[...]All the Treaty did was remove the United States as a liability and obligation of the king. He no longer had to ship material and money to support his subjects and colonies. At the same time he retained financial subjection through debt owed after the Treaty, which is still being created today; millions of dollars a day. And his heirs and successors are still reaping the benefit of the kings original venture.[...]

A new war was declared when the Treaty was signed. The king wanted his land back and he knew he would be able to regain his property for his heirs with the help of his world financiers. Here is a quote from the king speaking to Parliament after the Revolutionary War had concluded.

(Six weeks after) the capitulation of Yorktown, the king of Great Britain, in his speech to Parliament (Nov. 27, 1781), declared "That he should not answer the trust committed to the sovereign of a free people, if he consented to sacrifice either to his own desire of peace, or to their temporary ease and relief, those essential rights and permanent interests, upon the maintenance and preservation of which the future strength and security of the country must forever depend." The determined language of this speech, pointing to the continuance of the American war, was echoed back by a majority of both Lords and Commons.

In a few days after (Dec. 12), it was moved in the House of Commons that a resolution should be adopted declaring it to be their opinion "That all farther attempts to reduce the Americans to obedience by force would be ineffectual, and injurious to the true interests of Great Britain." [...]. What were the true interests of the king? The gold, silver and copper.

The new war was to be fought without Americans being aware that a war was even being waged, it was to be fought by subterfuge and key personnel being placed in key positions. The first two parts of "A Country Defeated In Victory," go into detail about how this was done and exposes some of the main players.

Every time you pay a tax you are transferring your labor to the king, and his heirs and successors are still receiving interest from the original American Charters.

The following is the definition of tribute (tax).

"A contribution which is raised by a prince or sovereign from his subjects to sustain the expenses of the state.

A sum of money paid by an inferior sovereign or state to a superior potentate, to secure the friendship or protection of the latter." Blacks Law Dictionary forth ed. p. 1677. [...]

Another Treaty between England and the United States was Jay's Treaty of 1794. If you will remember from the Paris Treaty of 1783, John Jay Esqr. was one of the negotiators of the Treaty. In 1794 he negotiated another Treaty with Britain. There was great controversy among the American people about this Treaty.

In Article 2 you will see the king is still on land that was supposed to be ceded to the United States at the Paris Treaty. This is 13 years after America supposedly won the Revolutionary War. I guess someone forgot to tell the king of England. In Article 6, the king is still dictating terms to the United States concerning the collection of debt and damages, the British government and World Bankers claimed we owe. In Article 12 we find the king dictating terms again, this time concerning where and with who the United States could trade. In Article 18 the United States agrees to a wide variety of material that would be subject to confiscation if Britain found said material going to its enemies ports. Who won the Revolutionary War?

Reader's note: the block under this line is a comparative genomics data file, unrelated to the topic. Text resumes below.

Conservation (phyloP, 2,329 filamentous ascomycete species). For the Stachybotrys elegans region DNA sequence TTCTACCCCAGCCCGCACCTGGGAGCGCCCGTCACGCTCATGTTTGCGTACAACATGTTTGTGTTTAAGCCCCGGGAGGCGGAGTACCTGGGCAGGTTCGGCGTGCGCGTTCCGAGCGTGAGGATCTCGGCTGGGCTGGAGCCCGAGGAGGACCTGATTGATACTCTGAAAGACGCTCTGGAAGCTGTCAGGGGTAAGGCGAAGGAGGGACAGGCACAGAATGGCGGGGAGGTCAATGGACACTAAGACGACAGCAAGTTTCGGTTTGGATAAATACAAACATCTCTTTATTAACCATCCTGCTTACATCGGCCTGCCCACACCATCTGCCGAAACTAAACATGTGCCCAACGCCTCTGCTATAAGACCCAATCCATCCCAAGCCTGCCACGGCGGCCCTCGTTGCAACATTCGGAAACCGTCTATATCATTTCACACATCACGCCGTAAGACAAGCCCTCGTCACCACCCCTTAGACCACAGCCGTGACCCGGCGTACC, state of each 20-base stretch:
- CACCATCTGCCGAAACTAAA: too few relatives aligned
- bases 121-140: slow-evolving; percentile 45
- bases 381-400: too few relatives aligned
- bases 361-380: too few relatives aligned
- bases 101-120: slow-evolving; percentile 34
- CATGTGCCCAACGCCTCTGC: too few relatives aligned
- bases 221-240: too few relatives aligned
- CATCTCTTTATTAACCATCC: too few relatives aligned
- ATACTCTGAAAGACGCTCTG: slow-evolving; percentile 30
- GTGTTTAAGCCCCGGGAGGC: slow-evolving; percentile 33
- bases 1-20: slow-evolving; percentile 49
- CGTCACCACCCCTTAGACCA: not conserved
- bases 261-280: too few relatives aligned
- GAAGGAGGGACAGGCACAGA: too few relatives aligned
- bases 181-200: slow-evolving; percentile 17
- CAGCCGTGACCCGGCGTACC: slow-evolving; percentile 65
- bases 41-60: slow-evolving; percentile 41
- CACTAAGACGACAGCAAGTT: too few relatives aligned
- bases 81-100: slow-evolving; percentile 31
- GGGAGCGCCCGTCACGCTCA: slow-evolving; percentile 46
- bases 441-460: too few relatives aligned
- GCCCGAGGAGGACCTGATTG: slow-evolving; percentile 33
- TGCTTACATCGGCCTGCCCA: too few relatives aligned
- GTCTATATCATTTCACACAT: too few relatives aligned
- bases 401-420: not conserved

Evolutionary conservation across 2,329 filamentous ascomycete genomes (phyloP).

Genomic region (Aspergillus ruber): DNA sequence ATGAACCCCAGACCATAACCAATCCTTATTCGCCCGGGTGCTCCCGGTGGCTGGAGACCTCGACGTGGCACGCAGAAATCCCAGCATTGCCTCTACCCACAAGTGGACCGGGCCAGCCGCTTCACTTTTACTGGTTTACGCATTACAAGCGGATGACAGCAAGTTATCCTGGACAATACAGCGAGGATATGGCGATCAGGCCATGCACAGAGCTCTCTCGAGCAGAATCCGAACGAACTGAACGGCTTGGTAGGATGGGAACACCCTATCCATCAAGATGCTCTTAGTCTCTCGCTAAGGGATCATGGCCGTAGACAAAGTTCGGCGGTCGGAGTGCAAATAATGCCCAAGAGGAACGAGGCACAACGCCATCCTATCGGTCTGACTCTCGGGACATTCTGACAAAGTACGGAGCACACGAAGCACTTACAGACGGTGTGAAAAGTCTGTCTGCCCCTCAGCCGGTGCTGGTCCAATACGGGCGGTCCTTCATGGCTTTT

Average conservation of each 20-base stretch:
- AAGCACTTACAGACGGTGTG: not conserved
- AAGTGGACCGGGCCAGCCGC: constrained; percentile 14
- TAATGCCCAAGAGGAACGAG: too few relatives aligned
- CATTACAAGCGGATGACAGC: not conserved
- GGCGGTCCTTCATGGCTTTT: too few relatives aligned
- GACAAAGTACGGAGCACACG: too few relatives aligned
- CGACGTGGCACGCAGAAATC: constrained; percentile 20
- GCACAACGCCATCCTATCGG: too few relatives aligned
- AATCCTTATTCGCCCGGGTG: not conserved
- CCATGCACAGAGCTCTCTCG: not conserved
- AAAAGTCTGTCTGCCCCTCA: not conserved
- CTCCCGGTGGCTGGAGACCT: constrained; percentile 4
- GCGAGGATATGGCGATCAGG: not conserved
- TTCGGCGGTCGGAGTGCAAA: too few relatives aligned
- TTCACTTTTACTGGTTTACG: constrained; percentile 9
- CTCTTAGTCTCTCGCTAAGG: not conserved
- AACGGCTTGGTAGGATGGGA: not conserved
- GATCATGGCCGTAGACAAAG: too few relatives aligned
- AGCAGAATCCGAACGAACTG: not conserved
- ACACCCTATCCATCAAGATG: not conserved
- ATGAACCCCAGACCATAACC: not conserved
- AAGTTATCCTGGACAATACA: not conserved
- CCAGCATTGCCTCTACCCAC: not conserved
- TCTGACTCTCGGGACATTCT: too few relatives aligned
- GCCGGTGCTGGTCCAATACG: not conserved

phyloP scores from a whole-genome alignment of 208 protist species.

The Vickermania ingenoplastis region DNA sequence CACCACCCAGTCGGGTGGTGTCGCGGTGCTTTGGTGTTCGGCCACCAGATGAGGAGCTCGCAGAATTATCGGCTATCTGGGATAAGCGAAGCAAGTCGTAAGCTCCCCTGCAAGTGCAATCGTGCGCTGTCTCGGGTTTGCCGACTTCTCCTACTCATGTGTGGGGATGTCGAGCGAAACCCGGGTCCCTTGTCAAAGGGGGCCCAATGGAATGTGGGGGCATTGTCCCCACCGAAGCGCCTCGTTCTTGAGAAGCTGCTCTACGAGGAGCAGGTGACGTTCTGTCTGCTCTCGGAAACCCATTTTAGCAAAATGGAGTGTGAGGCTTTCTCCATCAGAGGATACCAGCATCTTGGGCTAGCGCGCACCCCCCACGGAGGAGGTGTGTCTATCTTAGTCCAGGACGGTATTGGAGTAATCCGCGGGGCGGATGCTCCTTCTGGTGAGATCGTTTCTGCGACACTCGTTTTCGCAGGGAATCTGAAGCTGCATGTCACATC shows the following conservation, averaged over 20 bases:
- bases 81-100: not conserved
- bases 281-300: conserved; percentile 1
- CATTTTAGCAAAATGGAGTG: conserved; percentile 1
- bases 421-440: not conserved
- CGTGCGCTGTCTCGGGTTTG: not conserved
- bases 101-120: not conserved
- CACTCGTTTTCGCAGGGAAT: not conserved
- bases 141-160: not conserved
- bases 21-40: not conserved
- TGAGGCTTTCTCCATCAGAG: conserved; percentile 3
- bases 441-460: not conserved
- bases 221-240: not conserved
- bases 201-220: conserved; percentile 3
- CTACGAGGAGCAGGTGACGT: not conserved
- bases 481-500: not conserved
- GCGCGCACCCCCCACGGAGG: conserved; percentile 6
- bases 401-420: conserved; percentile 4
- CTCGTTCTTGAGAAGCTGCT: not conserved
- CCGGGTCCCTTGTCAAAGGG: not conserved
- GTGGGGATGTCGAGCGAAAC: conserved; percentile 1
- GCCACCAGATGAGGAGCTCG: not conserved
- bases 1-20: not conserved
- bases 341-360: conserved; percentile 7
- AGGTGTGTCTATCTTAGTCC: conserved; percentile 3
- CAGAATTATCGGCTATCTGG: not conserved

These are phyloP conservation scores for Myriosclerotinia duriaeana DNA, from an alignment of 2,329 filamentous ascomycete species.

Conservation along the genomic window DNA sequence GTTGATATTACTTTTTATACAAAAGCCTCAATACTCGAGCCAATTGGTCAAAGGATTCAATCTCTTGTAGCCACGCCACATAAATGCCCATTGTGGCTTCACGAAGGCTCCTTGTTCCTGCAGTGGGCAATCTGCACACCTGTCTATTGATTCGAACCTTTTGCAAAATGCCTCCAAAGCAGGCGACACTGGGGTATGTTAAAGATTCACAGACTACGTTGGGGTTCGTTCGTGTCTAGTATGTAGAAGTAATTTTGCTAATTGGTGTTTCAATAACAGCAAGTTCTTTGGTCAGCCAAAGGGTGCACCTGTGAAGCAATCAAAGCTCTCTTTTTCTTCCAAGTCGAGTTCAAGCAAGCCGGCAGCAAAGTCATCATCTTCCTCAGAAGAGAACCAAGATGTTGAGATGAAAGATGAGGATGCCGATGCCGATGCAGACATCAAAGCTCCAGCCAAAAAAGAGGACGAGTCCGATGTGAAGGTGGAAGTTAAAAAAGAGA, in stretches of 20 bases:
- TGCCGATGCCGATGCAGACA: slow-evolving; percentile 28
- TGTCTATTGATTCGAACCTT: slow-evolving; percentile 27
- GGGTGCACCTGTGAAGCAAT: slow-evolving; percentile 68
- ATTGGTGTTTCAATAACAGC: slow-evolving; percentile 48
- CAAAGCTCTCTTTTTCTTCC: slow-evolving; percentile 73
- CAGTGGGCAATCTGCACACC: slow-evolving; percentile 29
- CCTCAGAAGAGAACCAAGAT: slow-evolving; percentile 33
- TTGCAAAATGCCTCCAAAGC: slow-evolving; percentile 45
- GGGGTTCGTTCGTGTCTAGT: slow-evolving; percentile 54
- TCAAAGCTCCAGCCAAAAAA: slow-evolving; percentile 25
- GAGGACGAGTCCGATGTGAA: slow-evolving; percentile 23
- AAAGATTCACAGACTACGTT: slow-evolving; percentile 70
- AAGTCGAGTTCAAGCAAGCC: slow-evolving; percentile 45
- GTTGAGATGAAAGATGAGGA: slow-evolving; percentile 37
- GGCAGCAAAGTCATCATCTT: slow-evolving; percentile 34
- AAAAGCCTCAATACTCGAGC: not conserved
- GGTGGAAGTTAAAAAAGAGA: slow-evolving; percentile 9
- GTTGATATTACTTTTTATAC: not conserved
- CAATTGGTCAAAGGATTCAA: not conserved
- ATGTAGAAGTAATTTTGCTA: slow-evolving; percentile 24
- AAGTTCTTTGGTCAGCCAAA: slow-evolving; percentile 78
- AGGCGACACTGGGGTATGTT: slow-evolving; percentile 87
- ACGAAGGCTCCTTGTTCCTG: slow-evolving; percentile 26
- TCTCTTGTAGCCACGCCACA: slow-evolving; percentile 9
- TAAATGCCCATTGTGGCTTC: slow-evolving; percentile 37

[..]Now, to the so-called 1783 Paris Treaty, wherein the king's possessions were turned over to us without his losing the War. Benjamin Franklin spent almost the entire war traveling back and forth from France and England working out the terms of the Treaty, excuse me GRANT, from the king of England. Let me see, we did not win the War, we did not dictate the terms of surrender, the king's barrister's along with the esquires chosen from America, Franklin, Jay and Adams, wrote the document. A document wherein the king's law remained in force, and he GRANTED lands to his new Corporation, the United States. However, he did not grant to his Corporation the rights to the minerals existing and all to be found in the future. As I have said before, he declared in his Charters, ownership to all minerals, and that he was to receive a portion of the gain/profit in this country forever. Also, how can the king do anything else but give fee simple title, when his law provides for only him to have allodial title. Did he change his law? NO. Could he change the un-revocable Trust his Charters established for all his heirs and successors? No. No, and could not, without destroying his throne, his Crown (corporation) and his law, thereby conquesting himself. You see that is the only way under the king's law to own land by allodial title, via conquest, as the conqueror. This is why no country has defeated the king of England and his Crown, because if his law exists wherein the Corporate Charter was created, and the king and his heirs remain, the king's Crown and Charters remain in force.

[Source: James Franklin Montgomery - full text is available on http://www.atgpress.com/kifap/indexjm.htm]